The Effect Of Height And Post-Landing Movement Task On Landing Performance

  • B. L. Caster
Keywords: landing, jumping, movement task, high jump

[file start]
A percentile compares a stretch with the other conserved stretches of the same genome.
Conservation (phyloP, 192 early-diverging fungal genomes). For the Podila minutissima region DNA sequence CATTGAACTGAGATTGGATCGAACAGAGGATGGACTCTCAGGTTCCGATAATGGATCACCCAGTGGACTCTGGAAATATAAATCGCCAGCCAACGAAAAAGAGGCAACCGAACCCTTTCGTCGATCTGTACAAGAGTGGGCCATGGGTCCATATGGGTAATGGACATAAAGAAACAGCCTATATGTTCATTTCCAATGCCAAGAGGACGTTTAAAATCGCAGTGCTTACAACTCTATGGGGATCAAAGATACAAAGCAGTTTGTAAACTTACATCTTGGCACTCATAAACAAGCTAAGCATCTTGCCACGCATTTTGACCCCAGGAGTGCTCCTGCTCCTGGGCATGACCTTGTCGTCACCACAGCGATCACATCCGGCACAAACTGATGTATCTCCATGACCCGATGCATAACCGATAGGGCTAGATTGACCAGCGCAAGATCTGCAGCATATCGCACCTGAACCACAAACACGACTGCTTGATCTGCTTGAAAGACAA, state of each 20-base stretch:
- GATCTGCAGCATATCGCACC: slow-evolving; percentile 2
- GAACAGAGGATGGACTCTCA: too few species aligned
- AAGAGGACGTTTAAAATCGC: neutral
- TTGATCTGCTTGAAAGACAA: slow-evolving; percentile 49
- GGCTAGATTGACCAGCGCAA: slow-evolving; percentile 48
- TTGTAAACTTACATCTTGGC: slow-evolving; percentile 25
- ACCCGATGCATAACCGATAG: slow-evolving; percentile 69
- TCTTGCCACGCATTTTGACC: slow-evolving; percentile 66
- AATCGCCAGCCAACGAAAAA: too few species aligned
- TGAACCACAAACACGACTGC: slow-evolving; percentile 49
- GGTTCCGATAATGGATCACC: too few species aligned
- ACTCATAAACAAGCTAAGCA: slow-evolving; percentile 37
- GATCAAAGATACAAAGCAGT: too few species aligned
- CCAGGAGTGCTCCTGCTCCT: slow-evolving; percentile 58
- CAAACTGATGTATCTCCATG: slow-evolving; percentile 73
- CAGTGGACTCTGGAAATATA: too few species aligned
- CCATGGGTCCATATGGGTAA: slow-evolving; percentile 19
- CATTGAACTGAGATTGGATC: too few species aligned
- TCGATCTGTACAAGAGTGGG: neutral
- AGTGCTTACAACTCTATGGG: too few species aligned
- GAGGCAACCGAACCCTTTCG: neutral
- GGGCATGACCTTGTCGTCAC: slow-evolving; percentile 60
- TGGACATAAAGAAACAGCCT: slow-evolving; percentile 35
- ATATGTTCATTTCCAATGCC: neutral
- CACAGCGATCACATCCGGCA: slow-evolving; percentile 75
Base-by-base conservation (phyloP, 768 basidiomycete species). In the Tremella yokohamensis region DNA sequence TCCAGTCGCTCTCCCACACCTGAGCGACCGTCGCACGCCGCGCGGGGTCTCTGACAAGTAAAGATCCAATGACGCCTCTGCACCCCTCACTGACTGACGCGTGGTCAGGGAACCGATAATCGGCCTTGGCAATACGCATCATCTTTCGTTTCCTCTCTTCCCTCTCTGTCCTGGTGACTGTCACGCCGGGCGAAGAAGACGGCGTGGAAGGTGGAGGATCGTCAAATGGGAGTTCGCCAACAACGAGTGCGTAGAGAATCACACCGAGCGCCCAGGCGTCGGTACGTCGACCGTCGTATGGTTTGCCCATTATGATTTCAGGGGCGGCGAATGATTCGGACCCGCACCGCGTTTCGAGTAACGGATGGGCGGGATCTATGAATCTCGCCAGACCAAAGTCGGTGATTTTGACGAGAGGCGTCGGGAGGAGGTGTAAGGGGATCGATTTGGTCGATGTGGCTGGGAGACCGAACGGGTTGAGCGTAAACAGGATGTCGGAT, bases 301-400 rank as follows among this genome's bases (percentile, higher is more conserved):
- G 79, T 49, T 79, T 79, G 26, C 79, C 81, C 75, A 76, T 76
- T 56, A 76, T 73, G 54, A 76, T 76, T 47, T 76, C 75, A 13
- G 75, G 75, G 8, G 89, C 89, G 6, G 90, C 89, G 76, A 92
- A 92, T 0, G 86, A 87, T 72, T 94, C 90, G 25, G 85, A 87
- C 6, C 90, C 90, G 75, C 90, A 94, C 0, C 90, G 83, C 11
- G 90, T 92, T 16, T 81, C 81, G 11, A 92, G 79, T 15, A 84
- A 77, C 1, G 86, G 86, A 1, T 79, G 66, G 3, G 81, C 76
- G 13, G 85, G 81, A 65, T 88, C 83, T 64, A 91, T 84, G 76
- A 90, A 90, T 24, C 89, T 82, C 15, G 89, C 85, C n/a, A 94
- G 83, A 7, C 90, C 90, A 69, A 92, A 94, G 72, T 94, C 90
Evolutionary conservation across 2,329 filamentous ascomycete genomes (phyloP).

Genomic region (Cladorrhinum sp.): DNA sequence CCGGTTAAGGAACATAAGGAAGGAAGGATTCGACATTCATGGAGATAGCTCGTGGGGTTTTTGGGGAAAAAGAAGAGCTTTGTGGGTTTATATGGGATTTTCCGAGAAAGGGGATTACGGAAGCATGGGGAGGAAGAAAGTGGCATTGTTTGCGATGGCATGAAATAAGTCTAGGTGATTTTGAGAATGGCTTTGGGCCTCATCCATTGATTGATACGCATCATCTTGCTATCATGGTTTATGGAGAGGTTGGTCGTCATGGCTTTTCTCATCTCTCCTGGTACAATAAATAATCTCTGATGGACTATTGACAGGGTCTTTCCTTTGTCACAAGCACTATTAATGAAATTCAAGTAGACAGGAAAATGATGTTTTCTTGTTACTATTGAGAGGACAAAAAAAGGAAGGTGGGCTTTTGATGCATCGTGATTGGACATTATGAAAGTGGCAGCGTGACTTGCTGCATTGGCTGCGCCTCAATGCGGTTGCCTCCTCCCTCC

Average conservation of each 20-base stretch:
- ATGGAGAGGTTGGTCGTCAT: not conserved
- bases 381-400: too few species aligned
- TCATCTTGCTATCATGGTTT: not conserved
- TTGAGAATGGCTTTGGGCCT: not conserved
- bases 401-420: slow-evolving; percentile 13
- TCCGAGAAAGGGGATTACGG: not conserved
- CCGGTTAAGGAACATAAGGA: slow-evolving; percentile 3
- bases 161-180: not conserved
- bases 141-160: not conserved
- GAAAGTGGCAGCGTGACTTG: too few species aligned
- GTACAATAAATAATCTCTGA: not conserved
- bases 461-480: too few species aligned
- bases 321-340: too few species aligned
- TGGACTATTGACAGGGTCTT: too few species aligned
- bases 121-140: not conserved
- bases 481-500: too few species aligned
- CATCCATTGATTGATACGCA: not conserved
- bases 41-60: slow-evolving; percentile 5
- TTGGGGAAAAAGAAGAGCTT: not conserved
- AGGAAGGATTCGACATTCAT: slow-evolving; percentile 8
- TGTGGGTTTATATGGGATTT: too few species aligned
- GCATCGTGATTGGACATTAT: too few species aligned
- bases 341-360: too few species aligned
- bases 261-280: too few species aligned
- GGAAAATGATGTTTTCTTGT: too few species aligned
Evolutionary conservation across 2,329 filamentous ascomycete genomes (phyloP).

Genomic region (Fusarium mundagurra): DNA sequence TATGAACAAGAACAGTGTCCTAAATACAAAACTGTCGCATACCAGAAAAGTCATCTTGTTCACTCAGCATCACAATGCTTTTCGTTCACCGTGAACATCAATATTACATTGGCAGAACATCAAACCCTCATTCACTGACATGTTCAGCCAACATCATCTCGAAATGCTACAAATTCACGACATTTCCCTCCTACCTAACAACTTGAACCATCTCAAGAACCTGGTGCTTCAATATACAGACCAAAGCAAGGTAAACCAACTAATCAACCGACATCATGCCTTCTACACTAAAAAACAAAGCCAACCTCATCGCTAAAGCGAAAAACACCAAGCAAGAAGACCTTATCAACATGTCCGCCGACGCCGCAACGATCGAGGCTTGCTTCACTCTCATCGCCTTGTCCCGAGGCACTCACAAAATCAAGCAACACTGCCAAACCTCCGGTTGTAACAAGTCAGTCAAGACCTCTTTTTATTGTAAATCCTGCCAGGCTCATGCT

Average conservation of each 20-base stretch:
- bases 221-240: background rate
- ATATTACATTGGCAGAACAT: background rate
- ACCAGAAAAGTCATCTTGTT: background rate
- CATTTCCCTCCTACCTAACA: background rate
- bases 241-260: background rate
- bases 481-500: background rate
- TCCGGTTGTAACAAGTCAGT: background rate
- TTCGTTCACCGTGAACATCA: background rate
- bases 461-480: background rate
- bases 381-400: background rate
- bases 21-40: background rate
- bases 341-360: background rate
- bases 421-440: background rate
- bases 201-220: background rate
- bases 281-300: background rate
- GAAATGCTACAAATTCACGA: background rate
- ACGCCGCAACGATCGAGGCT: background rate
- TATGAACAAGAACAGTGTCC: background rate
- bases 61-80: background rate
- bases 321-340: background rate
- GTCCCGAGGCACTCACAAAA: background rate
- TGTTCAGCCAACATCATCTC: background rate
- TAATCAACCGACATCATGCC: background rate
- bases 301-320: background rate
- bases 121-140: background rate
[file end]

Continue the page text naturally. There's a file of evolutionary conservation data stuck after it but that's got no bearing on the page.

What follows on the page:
The purpose of this research was to evaluate selected biomechanical aspects of drop jumps and stable landings performed from increasing heights. The related literature indicates that landings performed in an experimental setting have been to a large degree isolated landing tasks, with subjects landing and remaining in a stable position. It was the intent of this research to address the interactive demands of the complete jumping/landing task. Seven subjects performed three stable landings (L) and three drop jumps (DJ) from each of four initial drop heights (15, 30, 45 and 60cm). All landings were performed with both feet contacting a force platform (500 Hz). Right knee sagittal plane angular displacement was recorded at 500 Hz via an electrogoniometer. Vertical GRF variables used to evaluate landing included maximum impact force (Fmax) normalized to subject body mass, and the time at which the amount of vertical impulse (Timp-land) necessary to account for the downward momentum of the body was achieved. To derive Timp-land, the total body vertical momentum at contact was estimated using contact velocity (calculated from initial drop height) and subject mass. Integration of the GRF curve was perforrned to establish the time relative to contact at which impulse sufficient to reduce landing momentum to zero was achieved. Timpland was therefore indicative of the time period over which the landing phase could be considered complete. In addition, maximum flexion angle at the knee (Kmax) was used in the analysis. Group mean values summarized across heights were as follows for the Land D movement tasks, respectively: Fmax: 52.0 and 41.8N /kg; Timp-land 0.118 and 0.126 sec; Kmax: 71.3 and 80.1 deg. Pearson product correrations were performed for each subject, relating initial drop height (Ht) to each of the three independent variables describing landing. Six of seven subjects (86%) exhibited strong positive correlations (r > .7071; explained variance> 50%) between Ht and Kmax and Ht and Timp-land . indicating an impact force increase and concomitant increase in time over which greater landing momentums were accounted for, observable for landing with and without the peformance of a subsequent jump. The Ht, Kmax relationship was strong and positive for the L conditions (71 % with r > .7071), but only one of seven subjects exhibited a significant Ht, Kmax relationship for the DJ performances. These results suggest that increased knee flexion is a common component of a strategy to absorb landing momentum over longer periods as height increases for stable landings. This does not, however, appear to allow for complete accommodation of Fmax across the full range of heights. The absence of a strong relationship between Ht and Kmax with DJ performance is suggestive of a change in kinematic strategy with the addition of the post-landing movement task.